With the launch of the United Nations Secretary General Global Strategy for Women’s and Children’s Health, there has been a call for renewed and enhanced commitments to improve maternal and child health. These commitments to accelerate progress towards the attainment of MDGs 4 and 5 include research and innovation to facilitate the thoughtful and coordinated development of country-led health plans, including comprehensive health services, as well as strengthened vital registration systems in which each death is counted. Counting each death and understanding why it occurred will ensure that concrete steps can be taken to prevent subsequent deaths. The WHO new classification system for maternal deaths will contribute significantly to the achievement of this clarity.7

Disclosure of interests

The authors are staff members of the World Health Organization. The authors alone are responsible for the views expressed in this publication, and they do not necessarily represent the decisions, policy or views of the World Health Organization.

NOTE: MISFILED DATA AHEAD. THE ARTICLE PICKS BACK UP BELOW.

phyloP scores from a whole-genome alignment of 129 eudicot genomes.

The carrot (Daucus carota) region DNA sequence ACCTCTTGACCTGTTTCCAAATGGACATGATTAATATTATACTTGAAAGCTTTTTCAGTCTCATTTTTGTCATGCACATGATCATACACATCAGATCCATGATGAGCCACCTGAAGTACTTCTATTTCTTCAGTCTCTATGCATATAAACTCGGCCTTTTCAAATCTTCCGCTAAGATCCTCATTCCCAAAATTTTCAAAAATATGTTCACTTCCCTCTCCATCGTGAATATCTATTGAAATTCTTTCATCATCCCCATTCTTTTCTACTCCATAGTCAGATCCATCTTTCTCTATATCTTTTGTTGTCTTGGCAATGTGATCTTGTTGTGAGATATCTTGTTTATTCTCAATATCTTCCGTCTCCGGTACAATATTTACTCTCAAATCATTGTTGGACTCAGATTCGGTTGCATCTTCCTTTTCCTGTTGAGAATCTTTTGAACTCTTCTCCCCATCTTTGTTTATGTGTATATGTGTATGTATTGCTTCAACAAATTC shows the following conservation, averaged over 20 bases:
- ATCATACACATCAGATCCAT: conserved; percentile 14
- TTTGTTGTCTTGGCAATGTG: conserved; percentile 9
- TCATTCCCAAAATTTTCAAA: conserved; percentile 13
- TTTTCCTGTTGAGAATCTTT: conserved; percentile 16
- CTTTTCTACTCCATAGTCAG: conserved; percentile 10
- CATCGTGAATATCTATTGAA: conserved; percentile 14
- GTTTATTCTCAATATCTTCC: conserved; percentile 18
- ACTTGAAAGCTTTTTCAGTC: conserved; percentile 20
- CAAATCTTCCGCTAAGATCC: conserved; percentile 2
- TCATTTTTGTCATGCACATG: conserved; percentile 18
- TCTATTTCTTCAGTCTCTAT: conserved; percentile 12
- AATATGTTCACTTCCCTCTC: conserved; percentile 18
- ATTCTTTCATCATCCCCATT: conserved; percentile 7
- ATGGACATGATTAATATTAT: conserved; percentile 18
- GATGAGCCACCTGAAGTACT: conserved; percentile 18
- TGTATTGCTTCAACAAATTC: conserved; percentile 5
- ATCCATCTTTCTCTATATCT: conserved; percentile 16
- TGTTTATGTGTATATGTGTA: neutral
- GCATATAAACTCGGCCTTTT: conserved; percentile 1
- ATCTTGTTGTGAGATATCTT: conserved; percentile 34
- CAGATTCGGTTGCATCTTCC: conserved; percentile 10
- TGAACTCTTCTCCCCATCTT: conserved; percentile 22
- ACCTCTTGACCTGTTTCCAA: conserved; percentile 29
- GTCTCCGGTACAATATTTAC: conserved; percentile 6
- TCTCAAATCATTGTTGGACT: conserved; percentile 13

Contribution to authorship

LS and DC conceptualised the article. DC originated the first draft with input from LS. LS made final revisions and gave final approval for publication.


This work was funded by USAID, UNDP/UNFPA/WHO/World Bank Special Programme of Research, Development and Research Training in Human Reproduction (HRP) and US Fund for UNICEF through a grant from the Bill and Melinda Gates Foundation to the Child Health Epidemiology Reference Group (CHERG).


We thank Mike Mbizvo for his detailed review and comments. The World Health Organization has granted the Publisher permission for the reproduction of this article.